Orson Welles radio fanatic Glenn Beck vs. Orson Welles scholar Richard France
Richard France, who Wellesnet readers will know as the author of two excellent books on Welles, The Theater of Orson Welles and Orson Welles on Shakespeare (that contains the text for Welles's playscripts of Macbeth, Julius Caesar and Five Kings), has sent along this letter he recently wrote in response to the Time Magazine cover story about Glenn Beck.
Here is the relevant paragraph from the Time Magazine article:
Mad Man: Is Glenn Beck Bad for America?
By David Von Drehle
…Beck describes his performances as "the fusion of entertainment and enlightenment" — and the entertainment comes first. "Like Limbaugh, Glenn Beck is a former Top 40 DJ," radio historian Marc Fisher explains, "first and foremost an entertainer, who happens to have stumbled into a position of political prominence." Unlike Limbaugh, however, Beck is a "radio nostalgic," in love with the storytelling power of a man with a microphone. He started in radio at age 13, inspired by a recording of golden-age broadcasts given to him by his mother — who later committed suicide, leaving the young Beck deeply traumatized. "He loves radio," says his longtime producer and on-air sidekick Stu Burguiere. "The way the mind becomes its own theater and the listener engages in the medium with you, drawing their own pictures in their heads." Beck once lovingly re-created the 1938 Orson Welles classic War of the Worlds for XM Satellite Radio, and he named his production company Mercury Radio Arts in homage to Welles' Mercury Theatre on the Air.
Now, since it appears that Mr. Beck is a great fan of Orson Welles radio work, I presume he might have visited Wellesnet or The Museum of Orson Welles, which probably has the best audio and video collection of Orson Welles shows on the Internet. If that is the case, Mr. Beck is heartily encouraged to sent us any reply he may care to make to Mr. France's comments, below:
Orson Welles would be turning over in his grave – his ashes are in a well in Ronda, Spain – to learn that a demagogue like Glenn Beck has co-opted the name of his cherished Mercury Theatre on the Air from which to spew his daily dose of rabble-rousing bigotry and venom (“Mad Man: Is Glenn Beck Bad for America?”, Time cover story, Sept. 17). Beck represents EVERYTHING that Welles despised – the same sort of sanctimonious intolerance that forced him, in November 1947, to board the plane that sent him into a nearly decade-long exile in Europe.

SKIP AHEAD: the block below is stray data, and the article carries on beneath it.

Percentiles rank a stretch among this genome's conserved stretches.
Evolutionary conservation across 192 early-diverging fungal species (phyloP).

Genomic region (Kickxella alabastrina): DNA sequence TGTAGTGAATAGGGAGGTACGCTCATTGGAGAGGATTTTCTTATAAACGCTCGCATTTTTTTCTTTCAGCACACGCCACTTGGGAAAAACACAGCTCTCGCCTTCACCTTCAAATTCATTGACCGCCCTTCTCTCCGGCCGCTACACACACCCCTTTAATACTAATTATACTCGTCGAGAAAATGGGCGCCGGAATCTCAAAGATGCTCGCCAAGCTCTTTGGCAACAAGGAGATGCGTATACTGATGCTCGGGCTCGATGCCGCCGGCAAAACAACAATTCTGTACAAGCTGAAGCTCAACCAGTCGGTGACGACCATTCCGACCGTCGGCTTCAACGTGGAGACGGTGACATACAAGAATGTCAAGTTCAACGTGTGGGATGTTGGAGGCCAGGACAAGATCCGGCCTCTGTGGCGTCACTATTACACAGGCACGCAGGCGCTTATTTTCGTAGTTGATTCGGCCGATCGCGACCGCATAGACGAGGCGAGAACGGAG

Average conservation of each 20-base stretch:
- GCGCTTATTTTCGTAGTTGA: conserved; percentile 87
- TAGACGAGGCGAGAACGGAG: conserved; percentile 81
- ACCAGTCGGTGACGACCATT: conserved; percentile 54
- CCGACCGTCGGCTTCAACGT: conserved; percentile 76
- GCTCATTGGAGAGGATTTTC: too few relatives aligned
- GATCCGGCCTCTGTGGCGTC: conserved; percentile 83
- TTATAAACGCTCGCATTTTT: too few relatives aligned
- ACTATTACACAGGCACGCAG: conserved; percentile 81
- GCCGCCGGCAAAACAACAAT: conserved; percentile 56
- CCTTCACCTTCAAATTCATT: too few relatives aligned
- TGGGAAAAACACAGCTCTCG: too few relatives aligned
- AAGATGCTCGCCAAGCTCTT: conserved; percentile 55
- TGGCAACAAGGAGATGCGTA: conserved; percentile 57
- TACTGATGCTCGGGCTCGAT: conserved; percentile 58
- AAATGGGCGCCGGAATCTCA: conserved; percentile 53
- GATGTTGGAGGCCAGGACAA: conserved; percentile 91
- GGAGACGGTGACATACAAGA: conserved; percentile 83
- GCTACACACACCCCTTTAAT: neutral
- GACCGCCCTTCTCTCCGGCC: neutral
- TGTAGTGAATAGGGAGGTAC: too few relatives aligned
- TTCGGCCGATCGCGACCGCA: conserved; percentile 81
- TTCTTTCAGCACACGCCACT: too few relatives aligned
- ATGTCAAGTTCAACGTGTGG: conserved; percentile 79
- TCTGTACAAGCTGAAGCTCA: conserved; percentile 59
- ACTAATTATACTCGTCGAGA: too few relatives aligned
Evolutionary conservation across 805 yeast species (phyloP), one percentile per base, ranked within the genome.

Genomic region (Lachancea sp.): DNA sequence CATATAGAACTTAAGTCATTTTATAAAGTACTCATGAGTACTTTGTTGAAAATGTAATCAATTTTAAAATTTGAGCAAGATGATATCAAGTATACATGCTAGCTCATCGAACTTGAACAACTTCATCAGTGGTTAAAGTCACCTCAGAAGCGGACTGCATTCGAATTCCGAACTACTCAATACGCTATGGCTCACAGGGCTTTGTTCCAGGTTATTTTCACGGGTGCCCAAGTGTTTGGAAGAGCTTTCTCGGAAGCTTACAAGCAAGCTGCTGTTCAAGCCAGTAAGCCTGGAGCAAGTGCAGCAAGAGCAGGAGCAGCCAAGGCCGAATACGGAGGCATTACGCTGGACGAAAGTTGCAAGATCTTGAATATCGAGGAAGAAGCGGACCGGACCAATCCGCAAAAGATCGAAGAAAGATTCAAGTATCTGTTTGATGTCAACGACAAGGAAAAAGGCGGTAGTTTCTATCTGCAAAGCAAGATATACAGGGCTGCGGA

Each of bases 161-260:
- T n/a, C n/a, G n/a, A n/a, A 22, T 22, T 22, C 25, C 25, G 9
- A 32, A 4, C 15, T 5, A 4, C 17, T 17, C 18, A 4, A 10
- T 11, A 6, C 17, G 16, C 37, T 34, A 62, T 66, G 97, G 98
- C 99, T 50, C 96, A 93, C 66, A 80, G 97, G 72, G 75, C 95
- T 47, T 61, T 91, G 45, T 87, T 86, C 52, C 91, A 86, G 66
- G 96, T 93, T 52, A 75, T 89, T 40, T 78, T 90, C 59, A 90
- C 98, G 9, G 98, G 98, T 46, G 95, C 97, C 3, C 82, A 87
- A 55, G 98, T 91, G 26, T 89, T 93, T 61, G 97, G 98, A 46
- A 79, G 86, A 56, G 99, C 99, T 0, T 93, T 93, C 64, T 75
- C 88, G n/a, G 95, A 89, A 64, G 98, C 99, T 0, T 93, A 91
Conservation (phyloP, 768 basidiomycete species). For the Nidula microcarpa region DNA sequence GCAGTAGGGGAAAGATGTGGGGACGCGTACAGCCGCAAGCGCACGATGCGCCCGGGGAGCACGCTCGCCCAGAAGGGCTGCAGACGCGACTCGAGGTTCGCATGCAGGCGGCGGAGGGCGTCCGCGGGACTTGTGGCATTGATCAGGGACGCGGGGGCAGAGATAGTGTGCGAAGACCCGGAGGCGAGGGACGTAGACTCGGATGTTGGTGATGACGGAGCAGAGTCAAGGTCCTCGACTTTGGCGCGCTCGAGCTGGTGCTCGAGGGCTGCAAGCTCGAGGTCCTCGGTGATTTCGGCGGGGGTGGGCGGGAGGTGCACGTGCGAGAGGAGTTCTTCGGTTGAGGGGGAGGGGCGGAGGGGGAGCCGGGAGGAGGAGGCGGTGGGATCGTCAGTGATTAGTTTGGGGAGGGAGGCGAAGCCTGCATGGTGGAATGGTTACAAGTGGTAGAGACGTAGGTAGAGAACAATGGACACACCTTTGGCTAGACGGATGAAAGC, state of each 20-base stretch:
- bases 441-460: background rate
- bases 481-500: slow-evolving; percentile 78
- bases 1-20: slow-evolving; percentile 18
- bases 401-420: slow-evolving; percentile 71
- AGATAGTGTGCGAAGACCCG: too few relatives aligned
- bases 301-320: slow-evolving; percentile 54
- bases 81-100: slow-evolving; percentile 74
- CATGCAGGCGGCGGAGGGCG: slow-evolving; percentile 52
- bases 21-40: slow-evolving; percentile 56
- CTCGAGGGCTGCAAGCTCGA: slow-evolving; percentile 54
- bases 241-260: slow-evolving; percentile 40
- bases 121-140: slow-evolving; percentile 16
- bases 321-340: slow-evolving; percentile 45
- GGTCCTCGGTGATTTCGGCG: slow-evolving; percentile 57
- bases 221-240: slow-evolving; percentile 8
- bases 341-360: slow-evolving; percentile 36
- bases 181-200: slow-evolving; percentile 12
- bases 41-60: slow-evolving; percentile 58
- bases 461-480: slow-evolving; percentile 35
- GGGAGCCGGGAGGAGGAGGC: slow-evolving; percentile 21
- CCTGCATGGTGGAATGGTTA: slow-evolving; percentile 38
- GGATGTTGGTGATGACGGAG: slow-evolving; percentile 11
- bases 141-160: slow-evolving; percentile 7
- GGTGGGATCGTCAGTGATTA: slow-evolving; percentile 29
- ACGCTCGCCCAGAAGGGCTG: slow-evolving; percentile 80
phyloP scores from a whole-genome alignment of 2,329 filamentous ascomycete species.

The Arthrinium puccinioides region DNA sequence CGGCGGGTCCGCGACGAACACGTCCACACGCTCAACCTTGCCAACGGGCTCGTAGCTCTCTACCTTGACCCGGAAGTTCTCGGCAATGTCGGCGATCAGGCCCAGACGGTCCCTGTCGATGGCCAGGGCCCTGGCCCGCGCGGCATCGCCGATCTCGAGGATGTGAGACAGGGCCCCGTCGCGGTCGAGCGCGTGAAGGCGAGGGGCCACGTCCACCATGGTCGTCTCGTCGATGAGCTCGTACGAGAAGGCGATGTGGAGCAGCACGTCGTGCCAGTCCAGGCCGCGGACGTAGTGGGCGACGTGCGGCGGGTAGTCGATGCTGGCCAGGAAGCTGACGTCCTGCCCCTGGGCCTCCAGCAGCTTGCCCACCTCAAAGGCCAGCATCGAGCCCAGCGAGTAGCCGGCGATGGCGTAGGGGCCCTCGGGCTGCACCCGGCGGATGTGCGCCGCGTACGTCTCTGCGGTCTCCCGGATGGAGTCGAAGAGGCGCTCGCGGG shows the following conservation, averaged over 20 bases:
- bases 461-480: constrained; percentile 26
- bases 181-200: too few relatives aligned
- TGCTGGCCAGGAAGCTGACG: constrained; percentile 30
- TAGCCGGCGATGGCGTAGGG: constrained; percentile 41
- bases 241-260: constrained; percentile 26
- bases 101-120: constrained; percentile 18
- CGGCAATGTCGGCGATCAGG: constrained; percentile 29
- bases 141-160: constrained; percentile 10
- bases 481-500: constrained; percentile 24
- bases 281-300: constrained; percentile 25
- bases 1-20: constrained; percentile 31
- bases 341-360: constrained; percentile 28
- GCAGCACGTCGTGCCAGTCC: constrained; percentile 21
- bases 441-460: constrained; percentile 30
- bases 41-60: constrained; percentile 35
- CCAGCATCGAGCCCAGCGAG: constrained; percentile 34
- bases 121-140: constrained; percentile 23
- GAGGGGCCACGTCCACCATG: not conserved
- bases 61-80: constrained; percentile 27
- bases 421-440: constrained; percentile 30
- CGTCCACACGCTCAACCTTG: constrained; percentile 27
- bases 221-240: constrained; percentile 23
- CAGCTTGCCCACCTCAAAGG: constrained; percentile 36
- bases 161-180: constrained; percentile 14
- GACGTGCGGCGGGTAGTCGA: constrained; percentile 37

Long obscured by his many achievements in radio, film and theatre is the fact that, prior to 1947, Welles was, arguably, second only to Eleanor Roosevelt as this country's most passionate and outspoken defender of our civil liberties. The Harry Bridges deportation trial in San Francisco, the Sleepy Lagoon murder case in Los Angeles, the sadistic gouging out of the eyes of a black veteran, Isaac Woodard, in Batesburg, South Carolina – Welles was in the forefront of righting these injustices, and many more. And unlike the typical lip-service liberal in Hollywood, he poured the full force of his prominence and personal resources into them.
In a recent letter to me, Julian Bond of the NAACP singled out the blinding of Isaac Woodard in February, 1946 – coming, as it did, years before Emmett Till and Rosa Parks – as “the spark that ignited the modern civil rights movement.” By using his weekly radio broadcast to shame a reluctant Truman Administration into indicting the white policeman who gouged out Woodard's eyes, Welles effectively lit the match that ignited this movement. For his efforts, he was branded a “subversive” and “a threat to our national security” by the F.B.I. and the House Un-American Activities Committee.
His defense of Isaac Woodard ended Welles' career in radio, and led directly to his having to board that plane for Europe – two steps ahead of a HUAC subpoena (and the possibility of being jailed for his beliefs).
Towards the end of his life, Welles was asked to consider the consequences of having stayed put and not gone into exile. “I've often wondered,” he answered, if I would have behaved any differently from my liberal friends here in Hollywood who turned on each other to keep themselves in swimming pools.”
Unlike Welles, a true New Deal Democrat, I'm a registered Republican – what loud-mouthed demagogues like Beck, Limbaugh, Palin, O'Reilly and their toxic ilk seek to marginalize as a RINO (Republican in Name Only). What, I wonder, would their courage level be if the situation was reversed and THEY were faced with the same ruinous consequences for their (so-called) beliefs that Welles paid for his.
Glenn Beck would have us believe that, in naming his production company The Mercury Radio Arts, he is paying a homage to Welles's Mercury Theatre on the Air. If so, then he is admitting that, like the weekly dramatizations of literary classics heard on the Mercury Theatre on the Air, what he (Beck) is feeding his gullible listeners is equally fictitious – and NOT to be taken seriously. But even worse, Beck is making a mockery of everything that Orson Welles, as a freedom-loving American, stood for.
New York City